ImmutableX is focused on making everyday in-game items tradable in low-cost bands. Ferguson used Gods Unchained as an example again, with trading cards only down around 10% from market highs because “people trade cards to use in the game, not because the price of Ethereum is $1,200 or $4,000.”
While high-value NFTs will always form part of an in-game marketplace, usability should drive in-game economies, according to Ferguson. This then leads to the question of profitability and how Immutable is able to offer free minting of NFTs, which is touted on its website.
Immutable facilitates this by paying for all the costs of NFT minting using zk-Rollups, providing economies of scale that allow billions of transactions to be bundled for a “reasonable cost.” That is still an eight-figure dollar sum for Immutable, but Ferguson highlighted a caveat:
“We get to make it so anyone can create these assets for free via incredibly valuable economies and instead be monetized by taking small clips on every trade, which means we have the exact same incentive as games and users do, which is to maximize volume.”
Giving back to the Ethereum network
Immutable’s efforts to solve the scalability of NFT minting to power blockchain-based games owe their thanks to Starkware, the Ethereum layer-2 platform that pioneered zk-STARK technology.
The technology also allows Immutable to lay claim to being carbon neutral, with Ferguson touting the ability to mint 600,000 NFTs in a single proof that only takes up a fraction of a block in the Ethereum network.
Nevertheless, zk-Rollups and Ethereum’s Merge have laid an important platform in allowing infrastructure providers like Immutable to build for an increasing number of Web3-based games in the future:
“We’re barely at a fraction of a percent of the scale of transactions per second that NFTs will eventually take. If we’re looking at transforming gaming, with billions of gamers worldwide, even then trading a few assets every day is going to radically increase the demand for the stack.”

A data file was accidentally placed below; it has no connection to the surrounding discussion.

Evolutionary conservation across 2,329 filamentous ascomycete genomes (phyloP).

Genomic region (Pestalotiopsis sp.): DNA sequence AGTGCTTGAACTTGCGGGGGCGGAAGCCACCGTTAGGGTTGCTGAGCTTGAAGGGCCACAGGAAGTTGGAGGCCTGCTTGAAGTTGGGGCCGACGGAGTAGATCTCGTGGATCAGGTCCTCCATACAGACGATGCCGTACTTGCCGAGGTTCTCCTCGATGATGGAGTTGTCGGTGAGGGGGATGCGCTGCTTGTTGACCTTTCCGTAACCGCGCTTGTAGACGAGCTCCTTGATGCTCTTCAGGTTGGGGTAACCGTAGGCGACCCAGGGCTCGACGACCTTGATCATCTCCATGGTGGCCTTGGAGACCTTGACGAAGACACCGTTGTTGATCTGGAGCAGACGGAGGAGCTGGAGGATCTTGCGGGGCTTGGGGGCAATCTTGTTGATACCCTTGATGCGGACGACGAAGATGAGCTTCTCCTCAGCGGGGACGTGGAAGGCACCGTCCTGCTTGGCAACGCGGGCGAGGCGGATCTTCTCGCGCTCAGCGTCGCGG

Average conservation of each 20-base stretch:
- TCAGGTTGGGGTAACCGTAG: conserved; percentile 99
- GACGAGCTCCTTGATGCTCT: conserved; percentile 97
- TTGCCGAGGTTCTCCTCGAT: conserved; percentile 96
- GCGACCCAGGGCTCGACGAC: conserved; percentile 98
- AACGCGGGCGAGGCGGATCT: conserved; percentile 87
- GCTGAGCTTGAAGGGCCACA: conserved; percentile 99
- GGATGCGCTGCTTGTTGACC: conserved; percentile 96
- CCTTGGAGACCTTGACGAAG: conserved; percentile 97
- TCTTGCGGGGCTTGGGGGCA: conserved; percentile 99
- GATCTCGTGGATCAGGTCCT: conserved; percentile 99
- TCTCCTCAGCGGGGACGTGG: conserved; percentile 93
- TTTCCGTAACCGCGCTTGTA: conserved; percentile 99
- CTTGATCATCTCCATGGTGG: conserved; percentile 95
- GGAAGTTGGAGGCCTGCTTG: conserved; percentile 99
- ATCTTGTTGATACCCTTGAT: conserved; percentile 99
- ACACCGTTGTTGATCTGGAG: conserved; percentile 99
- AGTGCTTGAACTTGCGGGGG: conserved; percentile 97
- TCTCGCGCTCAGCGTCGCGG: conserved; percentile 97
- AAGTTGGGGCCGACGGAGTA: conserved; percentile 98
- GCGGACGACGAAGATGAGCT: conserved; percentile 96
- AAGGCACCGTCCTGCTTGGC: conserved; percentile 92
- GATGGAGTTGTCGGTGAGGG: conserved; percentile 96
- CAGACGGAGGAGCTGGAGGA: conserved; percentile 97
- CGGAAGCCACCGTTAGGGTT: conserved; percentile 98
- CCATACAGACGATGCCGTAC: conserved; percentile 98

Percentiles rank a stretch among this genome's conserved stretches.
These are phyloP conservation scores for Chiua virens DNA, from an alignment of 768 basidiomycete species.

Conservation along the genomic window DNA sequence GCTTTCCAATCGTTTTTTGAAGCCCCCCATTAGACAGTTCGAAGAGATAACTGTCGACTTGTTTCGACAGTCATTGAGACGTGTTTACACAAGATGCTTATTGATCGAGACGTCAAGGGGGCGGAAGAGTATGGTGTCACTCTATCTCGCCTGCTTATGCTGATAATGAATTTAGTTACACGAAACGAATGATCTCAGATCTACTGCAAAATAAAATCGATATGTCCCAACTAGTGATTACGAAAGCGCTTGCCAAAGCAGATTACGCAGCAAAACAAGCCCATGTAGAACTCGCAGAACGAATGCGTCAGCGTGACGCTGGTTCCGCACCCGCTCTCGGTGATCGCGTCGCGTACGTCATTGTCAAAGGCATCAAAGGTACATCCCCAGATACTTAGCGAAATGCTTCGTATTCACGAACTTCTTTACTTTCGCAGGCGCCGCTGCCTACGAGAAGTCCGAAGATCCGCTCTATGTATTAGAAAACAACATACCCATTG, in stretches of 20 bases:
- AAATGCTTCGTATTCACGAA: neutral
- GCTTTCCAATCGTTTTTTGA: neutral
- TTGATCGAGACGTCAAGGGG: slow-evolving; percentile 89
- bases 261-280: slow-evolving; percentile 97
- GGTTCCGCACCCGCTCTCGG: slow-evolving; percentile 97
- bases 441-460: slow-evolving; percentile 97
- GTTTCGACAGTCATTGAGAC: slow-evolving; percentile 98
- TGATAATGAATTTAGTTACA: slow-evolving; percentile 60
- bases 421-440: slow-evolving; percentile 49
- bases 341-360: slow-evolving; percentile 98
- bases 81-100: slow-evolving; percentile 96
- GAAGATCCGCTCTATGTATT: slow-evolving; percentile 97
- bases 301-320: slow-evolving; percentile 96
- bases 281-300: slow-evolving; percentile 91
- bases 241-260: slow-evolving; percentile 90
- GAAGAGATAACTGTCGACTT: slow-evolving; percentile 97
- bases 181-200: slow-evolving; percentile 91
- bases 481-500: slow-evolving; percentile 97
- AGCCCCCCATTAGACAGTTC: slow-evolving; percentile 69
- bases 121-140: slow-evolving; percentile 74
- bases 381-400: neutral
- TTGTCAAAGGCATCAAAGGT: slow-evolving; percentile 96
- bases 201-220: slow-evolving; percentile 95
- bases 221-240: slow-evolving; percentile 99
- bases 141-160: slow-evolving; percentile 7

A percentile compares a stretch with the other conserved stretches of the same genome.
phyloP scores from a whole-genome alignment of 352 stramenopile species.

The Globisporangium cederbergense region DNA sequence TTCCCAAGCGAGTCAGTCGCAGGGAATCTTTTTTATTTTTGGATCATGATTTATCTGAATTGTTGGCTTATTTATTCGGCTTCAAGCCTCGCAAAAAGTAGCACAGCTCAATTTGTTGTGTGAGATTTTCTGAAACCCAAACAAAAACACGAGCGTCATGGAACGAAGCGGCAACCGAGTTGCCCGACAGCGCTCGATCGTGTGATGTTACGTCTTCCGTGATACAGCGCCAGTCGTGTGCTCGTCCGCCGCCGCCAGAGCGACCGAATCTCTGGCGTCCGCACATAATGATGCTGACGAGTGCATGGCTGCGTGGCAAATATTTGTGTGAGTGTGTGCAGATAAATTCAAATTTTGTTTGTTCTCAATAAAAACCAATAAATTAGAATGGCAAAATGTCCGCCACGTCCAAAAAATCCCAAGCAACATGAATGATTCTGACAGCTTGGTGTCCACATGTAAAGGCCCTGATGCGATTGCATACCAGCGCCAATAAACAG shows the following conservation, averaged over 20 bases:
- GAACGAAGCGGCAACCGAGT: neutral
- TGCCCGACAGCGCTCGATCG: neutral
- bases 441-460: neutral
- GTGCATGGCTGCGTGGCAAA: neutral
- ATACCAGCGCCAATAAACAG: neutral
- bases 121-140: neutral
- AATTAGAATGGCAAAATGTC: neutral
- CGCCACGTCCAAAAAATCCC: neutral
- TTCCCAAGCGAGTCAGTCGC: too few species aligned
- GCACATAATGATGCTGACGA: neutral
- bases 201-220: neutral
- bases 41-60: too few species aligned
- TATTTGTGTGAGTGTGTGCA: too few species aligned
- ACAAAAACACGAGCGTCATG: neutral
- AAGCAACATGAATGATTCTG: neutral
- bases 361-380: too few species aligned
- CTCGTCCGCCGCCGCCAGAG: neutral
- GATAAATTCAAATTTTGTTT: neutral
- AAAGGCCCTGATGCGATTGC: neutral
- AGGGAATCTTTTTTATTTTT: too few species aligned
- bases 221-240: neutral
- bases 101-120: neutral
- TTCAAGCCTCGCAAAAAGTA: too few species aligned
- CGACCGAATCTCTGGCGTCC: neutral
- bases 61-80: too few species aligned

According to Ferguson, Immutable also played a role in developing batched minting and deferred minting, two common NFT scaling paradigms used today by the likes of NFT marketplaces from OpenSea to Nifty Gateway.
Blockchain purists have often questioned whether some industries need to use the technology to improve existing systems. Ferguson considered this question carefully, highlighting his belief that digital users deserve to have rights to the items and assets they acquire in any digital environment:
“The mission should be to create a better game, which under the hood uses Web3, so that people have a better experience and have digital property rights. It’s this lie that has been sold to consumers for the past three decades that just because something is intangible, you should have zero rights to it.”
Ferguson believes that the success of the sector is already playing out, highlighting thmore than $9 billion worth of investments into Web3 gaming over the past 18 months. This, in turn, is set to create a shift in equity sharing:
“The social benefits are huge. We’re democratizing access to economies with people building assets in-game and the ability for anyone to create content for games, Web3 can now empower those people to monetize much better.”
While Web3 may put ownership in the hands of users, that does not mean that mainstream AAA companies are not keeping tabs on the burgeoning sector. As Ferguson explained, these firms will look to position themselves ahead of the disruptive technology if Web3 games become a new standard that is in demand.
Immutable, meanwhile, continues to grow. The Australian-based blockchain technology company employs over 300 people and has raised over $300 million from investors including Coinbase, Tencent, Galaxy Digital and Animoca Brands.